Clearing cracks & crevices

The secretive nature of bed bug populations during daylight hours makes crack-and-crevice treatment a vital component of an effective IPM strategy.

Long-lasting residual activity will treat areas where bed bugs are likely to congregate, including bed springs and box frames, as well as crevices along skirting boards, beneath beds and furniture as well as behind bed frames and headboards.

Recent research supports the performance of the residual insecticide Demand CS on bed bugs. In a 2007 study at Purdue University, Indiana, USA, for example, the crack and crevice treatment completely eradicated bed bugs in six of eight apartments and infestations were reduced by 98% in the remaining two apartments.

In 2015, a study in Lipová, Czech Republic, eradicated the bed bugs in four out of five apartments and delivered 99.7% control in the remaining apartment.

Steam cleaner:

Killing bed bugs with high pressure steam is possible for localised areas, but the heat rarely penetrates far enough to achieve complete control. Over wetting of room fixtures and fittings is unpopular and can create other problems. But used for specific areas, alongside crack and crevice treatment, it can be a useful tool.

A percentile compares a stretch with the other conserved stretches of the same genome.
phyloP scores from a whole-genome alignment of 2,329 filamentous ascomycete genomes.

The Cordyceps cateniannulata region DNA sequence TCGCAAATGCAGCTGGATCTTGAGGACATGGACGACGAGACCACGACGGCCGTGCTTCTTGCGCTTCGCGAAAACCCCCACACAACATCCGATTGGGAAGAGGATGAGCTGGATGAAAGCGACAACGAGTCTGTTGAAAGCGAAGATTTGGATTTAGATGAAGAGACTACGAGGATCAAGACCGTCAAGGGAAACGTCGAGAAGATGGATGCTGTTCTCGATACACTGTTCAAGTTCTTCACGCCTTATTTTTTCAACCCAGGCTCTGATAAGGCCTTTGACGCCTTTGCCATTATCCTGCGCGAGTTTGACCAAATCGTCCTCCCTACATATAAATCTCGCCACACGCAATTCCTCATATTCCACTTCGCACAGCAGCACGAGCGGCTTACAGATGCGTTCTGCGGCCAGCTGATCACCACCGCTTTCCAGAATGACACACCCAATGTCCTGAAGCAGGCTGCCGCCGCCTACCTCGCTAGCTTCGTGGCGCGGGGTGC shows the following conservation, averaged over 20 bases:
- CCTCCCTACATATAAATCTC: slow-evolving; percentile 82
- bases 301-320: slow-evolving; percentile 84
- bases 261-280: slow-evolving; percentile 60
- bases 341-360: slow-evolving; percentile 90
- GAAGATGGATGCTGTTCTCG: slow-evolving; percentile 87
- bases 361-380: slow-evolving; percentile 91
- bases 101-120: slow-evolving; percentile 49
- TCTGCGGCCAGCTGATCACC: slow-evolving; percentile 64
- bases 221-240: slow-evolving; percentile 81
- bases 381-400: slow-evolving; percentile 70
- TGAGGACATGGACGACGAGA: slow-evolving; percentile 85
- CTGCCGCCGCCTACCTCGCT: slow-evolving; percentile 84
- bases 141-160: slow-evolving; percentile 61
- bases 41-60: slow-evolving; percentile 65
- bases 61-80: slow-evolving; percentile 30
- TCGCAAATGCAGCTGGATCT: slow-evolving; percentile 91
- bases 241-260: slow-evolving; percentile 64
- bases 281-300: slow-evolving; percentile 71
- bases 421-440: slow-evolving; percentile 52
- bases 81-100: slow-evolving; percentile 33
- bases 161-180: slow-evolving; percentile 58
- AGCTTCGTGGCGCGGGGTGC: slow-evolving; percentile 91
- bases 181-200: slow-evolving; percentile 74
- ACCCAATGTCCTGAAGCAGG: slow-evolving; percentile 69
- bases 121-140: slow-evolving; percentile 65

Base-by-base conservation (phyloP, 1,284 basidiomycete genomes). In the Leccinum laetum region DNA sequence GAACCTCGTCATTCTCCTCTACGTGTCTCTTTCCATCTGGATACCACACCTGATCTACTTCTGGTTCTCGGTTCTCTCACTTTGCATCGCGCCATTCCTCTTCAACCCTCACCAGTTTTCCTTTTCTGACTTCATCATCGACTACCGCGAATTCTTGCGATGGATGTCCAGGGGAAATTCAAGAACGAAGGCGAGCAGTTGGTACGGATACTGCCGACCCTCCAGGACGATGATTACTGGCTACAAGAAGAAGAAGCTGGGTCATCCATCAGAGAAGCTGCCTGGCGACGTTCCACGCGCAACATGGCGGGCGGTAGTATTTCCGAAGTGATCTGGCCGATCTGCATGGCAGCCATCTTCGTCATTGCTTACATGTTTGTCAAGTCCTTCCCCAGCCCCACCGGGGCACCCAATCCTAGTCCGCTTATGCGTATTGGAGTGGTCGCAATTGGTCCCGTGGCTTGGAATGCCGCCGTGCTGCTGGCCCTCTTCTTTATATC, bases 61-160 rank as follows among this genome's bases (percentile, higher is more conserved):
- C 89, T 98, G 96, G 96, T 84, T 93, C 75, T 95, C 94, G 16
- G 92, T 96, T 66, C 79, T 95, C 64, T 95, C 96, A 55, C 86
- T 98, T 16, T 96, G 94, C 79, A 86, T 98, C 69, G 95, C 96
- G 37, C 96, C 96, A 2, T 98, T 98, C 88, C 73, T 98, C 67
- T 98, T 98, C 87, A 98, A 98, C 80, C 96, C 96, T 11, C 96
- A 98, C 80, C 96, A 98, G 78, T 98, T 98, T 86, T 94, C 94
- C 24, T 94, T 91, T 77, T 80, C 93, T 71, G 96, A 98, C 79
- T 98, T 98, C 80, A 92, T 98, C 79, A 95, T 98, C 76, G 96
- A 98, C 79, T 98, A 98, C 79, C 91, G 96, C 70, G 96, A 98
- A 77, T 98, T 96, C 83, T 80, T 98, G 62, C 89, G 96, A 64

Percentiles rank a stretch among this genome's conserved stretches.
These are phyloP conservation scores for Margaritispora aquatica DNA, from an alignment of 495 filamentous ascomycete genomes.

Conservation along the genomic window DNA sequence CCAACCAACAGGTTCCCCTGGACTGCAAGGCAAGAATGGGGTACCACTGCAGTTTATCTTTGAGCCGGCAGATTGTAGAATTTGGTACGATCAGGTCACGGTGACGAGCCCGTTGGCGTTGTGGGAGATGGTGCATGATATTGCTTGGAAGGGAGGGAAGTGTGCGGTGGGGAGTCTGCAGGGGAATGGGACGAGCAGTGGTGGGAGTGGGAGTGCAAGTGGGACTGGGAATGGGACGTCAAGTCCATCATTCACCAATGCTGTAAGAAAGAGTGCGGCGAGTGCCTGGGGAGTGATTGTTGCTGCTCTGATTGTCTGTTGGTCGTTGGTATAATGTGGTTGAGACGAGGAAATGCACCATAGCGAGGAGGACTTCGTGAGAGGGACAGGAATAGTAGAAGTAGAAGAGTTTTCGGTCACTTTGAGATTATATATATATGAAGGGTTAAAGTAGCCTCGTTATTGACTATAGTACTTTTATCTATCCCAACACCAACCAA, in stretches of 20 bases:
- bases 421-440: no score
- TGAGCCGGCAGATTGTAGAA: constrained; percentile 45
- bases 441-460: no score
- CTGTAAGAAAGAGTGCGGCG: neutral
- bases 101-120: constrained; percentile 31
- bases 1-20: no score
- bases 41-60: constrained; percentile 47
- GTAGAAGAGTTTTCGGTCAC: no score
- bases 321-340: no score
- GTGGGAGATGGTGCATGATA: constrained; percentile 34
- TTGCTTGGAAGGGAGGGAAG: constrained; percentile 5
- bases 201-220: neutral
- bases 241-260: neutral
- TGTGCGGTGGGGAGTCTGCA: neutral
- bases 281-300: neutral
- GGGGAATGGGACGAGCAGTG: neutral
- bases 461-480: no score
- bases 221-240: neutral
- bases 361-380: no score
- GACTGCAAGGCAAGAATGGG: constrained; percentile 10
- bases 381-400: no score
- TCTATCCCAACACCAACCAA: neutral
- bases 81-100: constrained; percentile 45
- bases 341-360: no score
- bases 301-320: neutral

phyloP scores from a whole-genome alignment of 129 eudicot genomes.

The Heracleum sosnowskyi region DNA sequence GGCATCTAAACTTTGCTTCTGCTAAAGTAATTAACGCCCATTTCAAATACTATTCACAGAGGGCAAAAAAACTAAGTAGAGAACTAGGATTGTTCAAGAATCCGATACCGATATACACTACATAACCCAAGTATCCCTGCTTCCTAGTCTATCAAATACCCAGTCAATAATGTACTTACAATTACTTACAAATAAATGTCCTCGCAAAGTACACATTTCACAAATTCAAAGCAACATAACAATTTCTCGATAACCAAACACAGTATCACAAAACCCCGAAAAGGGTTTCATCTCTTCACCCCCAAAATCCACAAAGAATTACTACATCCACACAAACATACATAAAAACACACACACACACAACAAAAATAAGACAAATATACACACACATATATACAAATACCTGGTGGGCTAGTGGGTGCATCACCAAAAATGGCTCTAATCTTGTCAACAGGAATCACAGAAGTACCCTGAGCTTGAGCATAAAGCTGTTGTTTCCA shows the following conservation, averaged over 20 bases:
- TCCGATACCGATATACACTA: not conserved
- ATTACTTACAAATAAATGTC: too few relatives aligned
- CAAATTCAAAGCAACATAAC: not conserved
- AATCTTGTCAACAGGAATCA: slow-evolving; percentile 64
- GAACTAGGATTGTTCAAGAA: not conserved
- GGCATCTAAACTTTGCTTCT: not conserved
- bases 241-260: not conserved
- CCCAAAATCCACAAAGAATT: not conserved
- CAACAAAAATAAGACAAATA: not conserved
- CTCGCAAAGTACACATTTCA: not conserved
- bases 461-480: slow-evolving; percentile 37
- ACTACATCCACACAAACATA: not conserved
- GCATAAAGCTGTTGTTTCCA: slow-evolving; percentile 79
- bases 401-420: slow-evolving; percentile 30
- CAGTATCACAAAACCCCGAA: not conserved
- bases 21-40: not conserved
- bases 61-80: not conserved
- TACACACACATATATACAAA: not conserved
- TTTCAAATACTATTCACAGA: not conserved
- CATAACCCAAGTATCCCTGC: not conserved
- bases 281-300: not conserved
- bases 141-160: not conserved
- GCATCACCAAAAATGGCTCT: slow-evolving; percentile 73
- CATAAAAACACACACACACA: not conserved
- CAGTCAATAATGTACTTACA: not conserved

Deep freeze:

Using compressed CO to freeze bed bugs is effective in direct contact, but has many of the limitations of steam control. The action of blasting bugs with the gas can displace live insects to quickly recolonise areas. Trials suggest populations can quickly bounce back after treatment. Again, it can only be used in conjunction with residual insecticide treatments.

Cover up:

Physically covering mattresses has been suggested to stop bed bugs harbouring in bedding material, or trapping infestations in the cover. In practice covers are subject to a high failure rate, either from original manufacture or tears and holes in operation. Also a cover only protects one area and does nothing to address populations in other parts of the bed or room, requiring allied residual insecticide treatment.